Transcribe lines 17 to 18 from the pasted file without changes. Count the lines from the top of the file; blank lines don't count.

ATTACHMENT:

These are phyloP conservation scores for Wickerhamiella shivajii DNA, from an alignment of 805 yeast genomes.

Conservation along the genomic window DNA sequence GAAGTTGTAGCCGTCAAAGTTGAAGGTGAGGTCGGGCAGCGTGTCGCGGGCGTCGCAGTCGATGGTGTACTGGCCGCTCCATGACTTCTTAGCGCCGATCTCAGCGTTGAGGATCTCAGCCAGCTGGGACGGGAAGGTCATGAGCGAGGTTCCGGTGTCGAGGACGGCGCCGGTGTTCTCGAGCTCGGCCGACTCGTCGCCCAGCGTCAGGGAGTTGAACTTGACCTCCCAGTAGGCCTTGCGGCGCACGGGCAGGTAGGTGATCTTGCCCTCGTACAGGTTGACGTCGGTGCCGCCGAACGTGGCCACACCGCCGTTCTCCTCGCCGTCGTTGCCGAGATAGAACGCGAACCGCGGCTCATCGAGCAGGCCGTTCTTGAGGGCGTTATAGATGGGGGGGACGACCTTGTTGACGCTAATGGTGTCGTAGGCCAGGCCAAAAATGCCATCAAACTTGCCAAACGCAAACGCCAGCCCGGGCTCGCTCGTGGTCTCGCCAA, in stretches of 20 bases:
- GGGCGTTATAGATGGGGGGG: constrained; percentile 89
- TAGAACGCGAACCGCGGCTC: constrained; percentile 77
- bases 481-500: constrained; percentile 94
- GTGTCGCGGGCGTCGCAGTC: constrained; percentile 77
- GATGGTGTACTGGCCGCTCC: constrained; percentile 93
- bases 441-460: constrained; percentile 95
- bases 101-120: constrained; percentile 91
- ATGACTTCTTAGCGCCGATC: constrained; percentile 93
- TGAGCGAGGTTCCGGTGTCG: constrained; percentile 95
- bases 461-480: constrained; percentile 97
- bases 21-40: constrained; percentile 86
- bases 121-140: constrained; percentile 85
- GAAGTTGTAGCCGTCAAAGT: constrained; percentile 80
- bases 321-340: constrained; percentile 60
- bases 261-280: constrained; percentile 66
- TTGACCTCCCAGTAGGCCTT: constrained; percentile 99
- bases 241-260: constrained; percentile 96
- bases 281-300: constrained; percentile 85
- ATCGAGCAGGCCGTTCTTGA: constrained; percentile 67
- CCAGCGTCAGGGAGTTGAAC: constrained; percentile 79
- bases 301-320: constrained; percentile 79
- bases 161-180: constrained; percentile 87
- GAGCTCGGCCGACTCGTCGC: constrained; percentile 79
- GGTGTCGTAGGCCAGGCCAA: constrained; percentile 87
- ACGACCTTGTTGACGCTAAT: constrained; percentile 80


- bases 261-280: constrained; percentile 66
- TTGACCTCCCAGTAGGCCTT: constrained; percentile 99